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Thinking Through Contradiction: Lebanon’s Thawra Against Sectarian Neoliberalism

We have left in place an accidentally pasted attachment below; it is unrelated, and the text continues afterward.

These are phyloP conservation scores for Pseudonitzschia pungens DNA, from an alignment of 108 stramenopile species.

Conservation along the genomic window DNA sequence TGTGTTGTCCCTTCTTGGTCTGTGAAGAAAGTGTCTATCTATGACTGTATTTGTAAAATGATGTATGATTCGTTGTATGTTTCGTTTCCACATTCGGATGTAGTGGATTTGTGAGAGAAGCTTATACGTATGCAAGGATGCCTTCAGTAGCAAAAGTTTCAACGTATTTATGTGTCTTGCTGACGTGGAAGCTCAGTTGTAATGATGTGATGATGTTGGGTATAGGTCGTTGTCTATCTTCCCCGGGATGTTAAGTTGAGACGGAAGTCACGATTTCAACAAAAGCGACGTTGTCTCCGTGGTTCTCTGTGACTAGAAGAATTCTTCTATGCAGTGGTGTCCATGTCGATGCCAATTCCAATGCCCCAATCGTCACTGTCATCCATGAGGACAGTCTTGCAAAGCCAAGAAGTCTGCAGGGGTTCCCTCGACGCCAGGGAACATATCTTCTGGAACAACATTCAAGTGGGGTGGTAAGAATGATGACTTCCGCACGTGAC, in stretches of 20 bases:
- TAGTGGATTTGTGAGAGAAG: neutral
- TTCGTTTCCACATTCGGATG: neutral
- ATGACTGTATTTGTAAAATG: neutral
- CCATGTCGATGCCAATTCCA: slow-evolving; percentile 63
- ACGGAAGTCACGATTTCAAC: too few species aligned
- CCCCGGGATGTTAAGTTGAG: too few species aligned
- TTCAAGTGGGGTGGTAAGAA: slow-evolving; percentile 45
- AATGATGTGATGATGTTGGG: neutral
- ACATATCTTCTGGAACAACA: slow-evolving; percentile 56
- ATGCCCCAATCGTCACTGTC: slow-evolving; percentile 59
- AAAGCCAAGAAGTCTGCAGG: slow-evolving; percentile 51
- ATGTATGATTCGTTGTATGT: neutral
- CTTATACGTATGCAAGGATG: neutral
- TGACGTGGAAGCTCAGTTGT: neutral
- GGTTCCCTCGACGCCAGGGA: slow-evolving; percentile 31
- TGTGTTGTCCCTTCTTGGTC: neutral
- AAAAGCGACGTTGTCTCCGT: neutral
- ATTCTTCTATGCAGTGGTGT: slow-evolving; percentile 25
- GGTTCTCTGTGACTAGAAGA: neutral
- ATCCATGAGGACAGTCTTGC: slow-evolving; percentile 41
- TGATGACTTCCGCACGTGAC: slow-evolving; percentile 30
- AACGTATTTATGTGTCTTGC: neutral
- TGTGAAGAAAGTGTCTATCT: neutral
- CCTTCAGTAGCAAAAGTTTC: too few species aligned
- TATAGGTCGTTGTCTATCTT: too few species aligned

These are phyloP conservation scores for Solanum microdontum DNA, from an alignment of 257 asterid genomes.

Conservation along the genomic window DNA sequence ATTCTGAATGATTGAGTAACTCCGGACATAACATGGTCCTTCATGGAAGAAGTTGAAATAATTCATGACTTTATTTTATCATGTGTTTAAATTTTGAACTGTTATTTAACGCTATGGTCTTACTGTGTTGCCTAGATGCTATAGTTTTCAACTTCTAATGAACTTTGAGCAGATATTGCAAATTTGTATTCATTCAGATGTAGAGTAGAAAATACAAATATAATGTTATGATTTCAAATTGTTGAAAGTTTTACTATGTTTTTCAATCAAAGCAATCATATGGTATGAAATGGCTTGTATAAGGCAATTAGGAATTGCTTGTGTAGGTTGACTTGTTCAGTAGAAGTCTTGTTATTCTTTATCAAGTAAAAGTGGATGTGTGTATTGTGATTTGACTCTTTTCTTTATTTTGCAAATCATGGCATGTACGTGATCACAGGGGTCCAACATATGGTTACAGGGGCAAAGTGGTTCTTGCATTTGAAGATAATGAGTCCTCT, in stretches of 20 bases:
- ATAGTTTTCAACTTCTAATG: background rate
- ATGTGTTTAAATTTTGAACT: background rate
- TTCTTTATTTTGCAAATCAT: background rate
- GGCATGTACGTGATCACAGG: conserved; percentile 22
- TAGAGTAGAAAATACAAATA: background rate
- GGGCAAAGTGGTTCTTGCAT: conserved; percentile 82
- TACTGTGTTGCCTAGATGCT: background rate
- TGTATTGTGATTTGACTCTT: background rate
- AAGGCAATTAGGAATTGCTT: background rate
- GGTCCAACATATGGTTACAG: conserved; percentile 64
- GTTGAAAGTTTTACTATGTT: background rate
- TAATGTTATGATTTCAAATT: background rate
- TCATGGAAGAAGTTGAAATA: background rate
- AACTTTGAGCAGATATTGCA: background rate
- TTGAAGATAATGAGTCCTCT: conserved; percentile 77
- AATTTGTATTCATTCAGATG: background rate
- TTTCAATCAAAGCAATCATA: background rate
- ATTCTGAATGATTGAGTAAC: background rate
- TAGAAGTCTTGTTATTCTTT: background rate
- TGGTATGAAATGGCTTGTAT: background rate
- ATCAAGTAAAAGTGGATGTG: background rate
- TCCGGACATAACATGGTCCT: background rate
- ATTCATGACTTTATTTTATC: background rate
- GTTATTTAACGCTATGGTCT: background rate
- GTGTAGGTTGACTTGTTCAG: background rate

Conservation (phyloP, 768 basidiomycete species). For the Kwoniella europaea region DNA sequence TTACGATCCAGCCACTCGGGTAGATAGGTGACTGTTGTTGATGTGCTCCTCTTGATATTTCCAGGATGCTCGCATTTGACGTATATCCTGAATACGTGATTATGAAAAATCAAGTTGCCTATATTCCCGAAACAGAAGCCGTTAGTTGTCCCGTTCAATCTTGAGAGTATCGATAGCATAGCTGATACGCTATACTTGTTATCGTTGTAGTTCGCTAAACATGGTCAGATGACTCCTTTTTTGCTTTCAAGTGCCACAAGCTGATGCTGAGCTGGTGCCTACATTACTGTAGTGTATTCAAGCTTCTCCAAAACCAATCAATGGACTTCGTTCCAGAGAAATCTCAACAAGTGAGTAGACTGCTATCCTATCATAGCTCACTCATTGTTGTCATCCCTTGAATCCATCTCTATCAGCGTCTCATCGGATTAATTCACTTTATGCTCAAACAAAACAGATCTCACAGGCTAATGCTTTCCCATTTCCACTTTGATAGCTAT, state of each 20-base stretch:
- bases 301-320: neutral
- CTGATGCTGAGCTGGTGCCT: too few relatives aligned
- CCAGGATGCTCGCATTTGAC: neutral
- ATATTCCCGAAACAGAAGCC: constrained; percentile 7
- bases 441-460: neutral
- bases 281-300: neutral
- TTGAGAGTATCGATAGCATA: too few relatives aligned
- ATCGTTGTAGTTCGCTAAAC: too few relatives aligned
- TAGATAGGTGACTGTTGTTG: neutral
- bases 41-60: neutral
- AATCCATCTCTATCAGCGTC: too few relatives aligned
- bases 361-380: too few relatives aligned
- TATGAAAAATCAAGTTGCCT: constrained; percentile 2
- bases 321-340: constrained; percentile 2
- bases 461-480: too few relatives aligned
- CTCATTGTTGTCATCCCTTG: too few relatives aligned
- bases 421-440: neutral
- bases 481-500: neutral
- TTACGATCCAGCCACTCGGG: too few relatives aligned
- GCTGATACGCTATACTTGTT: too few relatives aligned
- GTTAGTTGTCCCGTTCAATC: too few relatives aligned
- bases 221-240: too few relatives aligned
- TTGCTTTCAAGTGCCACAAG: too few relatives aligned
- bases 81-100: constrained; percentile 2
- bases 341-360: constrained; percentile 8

Moving beyond the exceptionalism that is often deployed to study Lebanon, this research situates the Lebanon uprising of 2019 within a broader historical context of upheavals in the Arab region since 2010, and a more global dynamic of uprisings against neoliberal austerity and authoritarianism in the 21st century. It conceptualizes ‘sectarian neoliberalism’ as a broader form of right-wing populist political and economic system that is at the core of these revolutionary eruptions. This paper delves into Lebanon’s uprising of 2019 to reflect on the contradictory role of the neoliberal subject as both revolutionary and counter-revolutionary at once. It argues that revolutionary actors were very much shaped by a deeply ingrained neoliberal subjectivity that played an important role in facilitating counter-revolutionary developments. Through a study of how ordinary people created and experienced the biggest uprising in the contemporary history of the country; and how their experiences were shaped by deep structural transformations and predominant neoliberal subjectivities, this research focuses on their repertoire of actions, their subjectivities, and their political imaginaries to understand the contradictions that shape revolutionary moments in the 21st century. Building on a wealth of exclusive data gathered through archival methods, ethnography, a survey during the first week of the uprising, as well as in-depth interviews with protesters, this research project aims at understanding the revolutionary rupture of October 2019 in Lebanon through a focus on the contradictions of emancipatory politics from below.
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